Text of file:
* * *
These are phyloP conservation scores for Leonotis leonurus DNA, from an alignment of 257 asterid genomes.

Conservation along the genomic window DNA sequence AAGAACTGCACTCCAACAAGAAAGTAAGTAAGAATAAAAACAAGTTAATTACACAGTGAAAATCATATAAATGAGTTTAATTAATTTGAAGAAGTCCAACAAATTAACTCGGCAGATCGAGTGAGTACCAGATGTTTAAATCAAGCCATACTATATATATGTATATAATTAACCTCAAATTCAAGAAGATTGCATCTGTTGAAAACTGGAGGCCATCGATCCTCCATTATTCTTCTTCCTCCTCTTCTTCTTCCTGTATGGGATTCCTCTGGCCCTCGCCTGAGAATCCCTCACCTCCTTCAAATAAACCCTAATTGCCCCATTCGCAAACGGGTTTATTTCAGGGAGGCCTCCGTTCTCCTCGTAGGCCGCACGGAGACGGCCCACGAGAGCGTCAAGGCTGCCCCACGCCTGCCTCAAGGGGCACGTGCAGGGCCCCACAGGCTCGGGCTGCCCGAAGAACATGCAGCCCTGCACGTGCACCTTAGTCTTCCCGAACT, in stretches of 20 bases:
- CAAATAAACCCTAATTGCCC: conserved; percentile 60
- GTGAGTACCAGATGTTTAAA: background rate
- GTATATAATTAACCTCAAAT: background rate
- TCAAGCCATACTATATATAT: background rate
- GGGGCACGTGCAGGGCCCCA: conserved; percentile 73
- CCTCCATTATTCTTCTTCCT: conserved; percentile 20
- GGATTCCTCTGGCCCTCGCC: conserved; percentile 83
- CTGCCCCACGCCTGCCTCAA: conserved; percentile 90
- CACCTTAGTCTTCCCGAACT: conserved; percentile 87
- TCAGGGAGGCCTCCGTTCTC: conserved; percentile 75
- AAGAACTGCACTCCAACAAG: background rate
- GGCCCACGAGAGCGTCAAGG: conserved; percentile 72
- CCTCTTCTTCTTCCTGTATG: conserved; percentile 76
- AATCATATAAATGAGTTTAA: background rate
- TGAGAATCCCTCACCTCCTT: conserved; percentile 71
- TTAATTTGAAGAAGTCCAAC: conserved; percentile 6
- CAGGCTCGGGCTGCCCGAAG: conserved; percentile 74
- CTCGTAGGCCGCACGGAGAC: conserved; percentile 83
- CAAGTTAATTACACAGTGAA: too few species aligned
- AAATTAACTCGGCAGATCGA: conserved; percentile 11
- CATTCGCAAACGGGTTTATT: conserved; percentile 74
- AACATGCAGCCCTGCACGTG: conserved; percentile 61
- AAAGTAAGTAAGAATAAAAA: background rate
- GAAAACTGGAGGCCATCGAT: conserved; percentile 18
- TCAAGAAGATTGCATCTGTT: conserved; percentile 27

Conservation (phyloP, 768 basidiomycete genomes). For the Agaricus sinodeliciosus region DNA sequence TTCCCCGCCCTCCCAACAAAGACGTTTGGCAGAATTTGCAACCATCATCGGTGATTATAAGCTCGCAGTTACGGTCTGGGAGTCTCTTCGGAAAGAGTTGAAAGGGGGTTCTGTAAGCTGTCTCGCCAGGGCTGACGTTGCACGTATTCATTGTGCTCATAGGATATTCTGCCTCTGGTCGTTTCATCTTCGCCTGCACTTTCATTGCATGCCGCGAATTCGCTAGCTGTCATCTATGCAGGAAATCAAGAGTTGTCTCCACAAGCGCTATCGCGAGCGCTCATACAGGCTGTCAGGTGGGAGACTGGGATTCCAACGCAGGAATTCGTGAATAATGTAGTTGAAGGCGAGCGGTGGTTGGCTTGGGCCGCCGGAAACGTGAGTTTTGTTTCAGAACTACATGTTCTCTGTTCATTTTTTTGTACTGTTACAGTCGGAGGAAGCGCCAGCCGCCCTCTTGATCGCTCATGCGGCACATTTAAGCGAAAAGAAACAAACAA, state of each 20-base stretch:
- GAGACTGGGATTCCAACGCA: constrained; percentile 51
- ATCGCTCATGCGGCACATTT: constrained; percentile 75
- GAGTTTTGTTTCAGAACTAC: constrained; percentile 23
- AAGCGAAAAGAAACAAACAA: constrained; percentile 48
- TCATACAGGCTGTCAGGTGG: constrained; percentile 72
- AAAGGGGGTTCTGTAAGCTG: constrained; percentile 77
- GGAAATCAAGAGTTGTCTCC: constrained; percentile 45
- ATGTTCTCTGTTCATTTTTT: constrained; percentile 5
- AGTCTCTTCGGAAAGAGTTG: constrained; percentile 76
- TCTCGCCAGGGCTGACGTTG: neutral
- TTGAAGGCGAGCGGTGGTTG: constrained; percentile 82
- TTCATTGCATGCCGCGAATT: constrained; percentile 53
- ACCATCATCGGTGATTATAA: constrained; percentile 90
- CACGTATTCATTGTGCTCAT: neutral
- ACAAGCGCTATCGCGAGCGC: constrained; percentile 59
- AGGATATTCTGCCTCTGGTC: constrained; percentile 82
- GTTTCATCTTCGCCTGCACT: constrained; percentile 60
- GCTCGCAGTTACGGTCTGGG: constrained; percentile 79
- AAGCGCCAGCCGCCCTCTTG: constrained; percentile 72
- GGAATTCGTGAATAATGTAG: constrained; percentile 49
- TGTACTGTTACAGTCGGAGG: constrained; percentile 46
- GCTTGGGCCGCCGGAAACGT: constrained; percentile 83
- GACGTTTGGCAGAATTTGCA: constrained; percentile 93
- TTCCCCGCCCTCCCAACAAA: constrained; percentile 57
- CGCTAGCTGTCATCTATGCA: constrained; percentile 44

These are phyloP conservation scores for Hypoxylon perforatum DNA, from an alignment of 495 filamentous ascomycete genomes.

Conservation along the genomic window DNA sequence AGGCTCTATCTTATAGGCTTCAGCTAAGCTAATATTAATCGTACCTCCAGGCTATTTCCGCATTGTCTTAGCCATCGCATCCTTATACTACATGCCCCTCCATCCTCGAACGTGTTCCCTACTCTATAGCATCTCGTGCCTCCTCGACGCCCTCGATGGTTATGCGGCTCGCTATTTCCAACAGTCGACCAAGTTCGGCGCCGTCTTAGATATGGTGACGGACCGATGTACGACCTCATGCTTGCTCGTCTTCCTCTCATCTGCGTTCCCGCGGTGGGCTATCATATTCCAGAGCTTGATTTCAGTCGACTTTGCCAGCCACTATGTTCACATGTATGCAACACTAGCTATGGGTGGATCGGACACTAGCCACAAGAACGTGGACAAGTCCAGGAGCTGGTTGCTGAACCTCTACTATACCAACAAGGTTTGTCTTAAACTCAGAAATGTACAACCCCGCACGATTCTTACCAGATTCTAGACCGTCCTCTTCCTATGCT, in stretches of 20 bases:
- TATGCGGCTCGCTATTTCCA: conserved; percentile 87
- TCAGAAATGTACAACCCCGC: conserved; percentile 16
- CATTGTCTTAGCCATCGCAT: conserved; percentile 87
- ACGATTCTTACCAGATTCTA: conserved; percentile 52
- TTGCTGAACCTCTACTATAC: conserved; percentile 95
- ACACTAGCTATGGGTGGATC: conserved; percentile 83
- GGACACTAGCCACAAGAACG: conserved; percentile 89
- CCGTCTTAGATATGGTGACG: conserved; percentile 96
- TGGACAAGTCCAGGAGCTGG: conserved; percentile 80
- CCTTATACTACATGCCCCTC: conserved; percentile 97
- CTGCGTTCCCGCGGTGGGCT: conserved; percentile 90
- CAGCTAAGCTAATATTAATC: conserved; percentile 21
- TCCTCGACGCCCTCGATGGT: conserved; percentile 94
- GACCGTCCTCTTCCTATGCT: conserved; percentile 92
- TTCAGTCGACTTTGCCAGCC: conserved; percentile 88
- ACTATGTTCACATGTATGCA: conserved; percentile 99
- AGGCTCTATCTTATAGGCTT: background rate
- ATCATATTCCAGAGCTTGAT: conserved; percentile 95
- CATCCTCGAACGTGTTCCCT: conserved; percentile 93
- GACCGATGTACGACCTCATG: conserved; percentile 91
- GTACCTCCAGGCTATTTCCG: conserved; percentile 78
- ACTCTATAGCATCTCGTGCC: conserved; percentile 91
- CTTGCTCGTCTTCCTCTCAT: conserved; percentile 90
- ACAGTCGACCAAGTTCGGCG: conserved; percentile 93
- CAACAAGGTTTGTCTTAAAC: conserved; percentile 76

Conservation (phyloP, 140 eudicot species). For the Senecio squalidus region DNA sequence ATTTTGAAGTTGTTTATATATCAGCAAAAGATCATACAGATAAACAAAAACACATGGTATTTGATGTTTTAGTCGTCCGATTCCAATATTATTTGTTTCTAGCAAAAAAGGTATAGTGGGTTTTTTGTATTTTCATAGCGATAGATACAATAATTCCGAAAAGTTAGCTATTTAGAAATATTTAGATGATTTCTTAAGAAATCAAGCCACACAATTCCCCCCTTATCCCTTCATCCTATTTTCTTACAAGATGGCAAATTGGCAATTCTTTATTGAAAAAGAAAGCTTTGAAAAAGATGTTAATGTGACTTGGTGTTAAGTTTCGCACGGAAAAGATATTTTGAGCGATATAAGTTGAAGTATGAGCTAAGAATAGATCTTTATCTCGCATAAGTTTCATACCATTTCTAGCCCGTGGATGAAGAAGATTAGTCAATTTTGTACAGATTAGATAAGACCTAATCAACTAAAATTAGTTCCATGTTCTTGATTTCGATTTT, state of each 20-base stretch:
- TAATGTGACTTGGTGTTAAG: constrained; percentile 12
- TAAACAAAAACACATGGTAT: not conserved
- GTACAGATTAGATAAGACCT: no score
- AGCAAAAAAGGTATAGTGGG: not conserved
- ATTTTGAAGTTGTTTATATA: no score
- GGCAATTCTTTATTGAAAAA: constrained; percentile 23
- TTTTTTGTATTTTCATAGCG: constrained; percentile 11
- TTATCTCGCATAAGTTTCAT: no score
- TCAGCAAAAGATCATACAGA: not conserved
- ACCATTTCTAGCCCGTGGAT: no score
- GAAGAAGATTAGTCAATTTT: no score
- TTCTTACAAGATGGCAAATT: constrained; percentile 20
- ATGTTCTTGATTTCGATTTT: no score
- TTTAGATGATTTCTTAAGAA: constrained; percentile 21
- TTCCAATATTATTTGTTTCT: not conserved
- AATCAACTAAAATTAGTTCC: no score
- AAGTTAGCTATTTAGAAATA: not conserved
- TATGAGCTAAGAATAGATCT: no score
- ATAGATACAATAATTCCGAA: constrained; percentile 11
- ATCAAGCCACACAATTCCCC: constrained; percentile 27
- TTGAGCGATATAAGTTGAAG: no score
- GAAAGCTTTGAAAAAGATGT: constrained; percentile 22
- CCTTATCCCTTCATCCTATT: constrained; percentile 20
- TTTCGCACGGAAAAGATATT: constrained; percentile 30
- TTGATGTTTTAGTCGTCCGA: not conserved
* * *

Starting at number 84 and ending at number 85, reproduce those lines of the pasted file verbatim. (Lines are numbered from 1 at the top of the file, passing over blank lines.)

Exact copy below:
- GTACAGATTAGATAAGACCT: no score
- AGCAAAAAAGGTATAGTGGG: not conserved